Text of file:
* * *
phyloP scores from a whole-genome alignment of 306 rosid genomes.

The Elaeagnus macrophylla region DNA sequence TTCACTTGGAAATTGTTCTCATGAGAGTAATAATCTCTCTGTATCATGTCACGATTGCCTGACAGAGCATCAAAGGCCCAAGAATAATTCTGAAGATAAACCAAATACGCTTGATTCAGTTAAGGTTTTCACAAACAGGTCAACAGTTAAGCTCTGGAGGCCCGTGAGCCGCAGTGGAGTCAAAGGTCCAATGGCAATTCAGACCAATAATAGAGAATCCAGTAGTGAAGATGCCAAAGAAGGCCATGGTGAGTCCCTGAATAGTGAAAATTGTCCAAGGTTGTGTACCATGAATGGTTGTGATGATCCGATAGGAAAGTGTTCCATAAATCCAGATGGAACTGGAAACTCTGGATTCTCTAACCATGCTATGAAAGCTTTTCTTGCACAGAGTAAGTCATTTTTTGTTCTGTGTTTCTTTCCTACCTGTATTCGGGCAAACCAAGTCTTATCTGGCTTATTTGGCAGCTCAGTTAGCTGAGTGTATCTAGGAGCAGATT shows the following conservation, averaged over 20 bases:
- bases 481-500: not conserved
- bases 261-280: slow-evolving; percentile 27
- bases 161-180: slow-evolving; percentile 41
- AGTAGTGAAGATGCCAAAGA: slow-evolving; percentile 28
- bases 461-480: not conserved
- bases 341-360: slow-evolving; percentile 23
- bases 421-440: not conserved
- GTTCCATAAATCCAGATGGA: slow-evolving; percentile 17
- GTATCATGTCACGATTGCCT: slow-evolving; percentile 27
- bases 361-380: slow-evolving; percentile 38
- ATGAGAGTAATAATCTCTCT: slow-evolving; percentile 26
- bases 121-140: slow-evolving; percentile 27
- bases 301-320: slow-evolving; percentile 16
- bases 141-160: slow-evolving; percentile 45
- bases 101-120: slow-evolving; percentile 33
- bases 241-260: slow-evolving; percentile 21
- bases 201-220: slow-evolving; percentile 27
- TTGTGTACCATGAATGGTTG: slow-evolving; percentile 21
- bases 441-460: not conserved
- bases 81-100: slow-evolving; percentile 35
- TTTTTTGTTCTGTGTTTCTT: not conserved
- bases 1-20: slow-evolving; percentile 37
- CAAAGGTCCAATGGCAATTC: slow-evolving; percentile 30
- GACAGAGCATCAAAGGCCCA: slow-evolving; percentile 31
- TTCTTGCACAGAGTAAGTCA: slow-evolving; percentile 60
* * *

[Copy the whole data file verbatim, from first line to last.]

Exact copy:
phyloP scores from a whole-genome alignment of 306 rosid genomes.

The Elaeagnus macrophylla region DNA sequence TTCACTTGGAAATTGTTCTCATGAGAGTAATAATCTCTCTGTATCATGTCACGATTGCCTGACAGAGCATCAAAGGCCCAAGAATAATTCTGAAGATAAACCAAATACGCTTGATTCAGTTAAGGTTTTCACAAACAGGTCAACAGTTAAGCTCTGGAGGCCCGTGAGCCGCAGTGGAGTCAAAGGTCCAATGGCAATTCAGACCAATAATAGAGAATCCAGTAGTGAAGATGCCAAAGAAGGCCATGGTGAGTCCCTGAATAGTGAAAATTGTCCAAGGTTGTGTACCATGAATGGTTGTGATGATCCGATAGGAAAGTGTTCCATAAATCCAGATGGAACTGGAAACTCTGGATTCTCTAACCATGCTATGAAAGCTTTTCTTGCACAGAGTAAGTCATTTTTTGTTCTGTGTTTCTTTCCTACCTGTATTCGGGCAAACCAAGTCTTATCTGGCTTATTTGGCAGCTCAGTTAGCTGAGTGTATCTAGGAGCAGATT shows the following conservation, averaged over 20 bases:
- bases 481-500: not conserved
- bases 261-280: slow-evolving; percentile 27
- bases 161-180: slow-evolving; percentile 41
- AGTAGTGAAGATGCCAAAGA: slow-evolving; percentile 28
- bases 461-480: not conserved
- bases 341-360: slow-evolving; percentile 23
- bases 421-440: not conserved
- GTTCCATAAATCCAGATGGA: slow-evolving; percentile 17
- GTATCATGTCACGATTGCCT: slow-evolving; percentile 27
- bases 361-380: slow-evolving; percentile 38
- ATGAGAGTAATAATCTCTCT: slow-evolving; percentile 26
- bases 121-140: slow-evolving; percentile 27
- bases 301-320: slow-evolving; percentile 16
- bases 141-160: slow-evolving; percentile 45
- bases 101-120: slow-evolving; percentile 33
- bases 241-260: slow-evolving; percentile 21
- bases 201-220: slow-evolving; percentile 27
- TTGTGTACCATGAATGGTTG: slow-evolving; percentile 21
- bases 441-460: not conserved
- bases 81-100: slow-evolving; percentile 35
- TTTTTTGTTCTGTGTTTCTT: not conserved
- bases 1-20: slow-evolving; percentile 37
- CAAAGGTCCAATGGCAATTC: slow-evolving; percentile 30
- GACAGAGCATCAAAGGCCCA: slow-evolving; percentile 31
- TTCTTGCACAGAGTAAGTCA: slow-evolving; percentile 60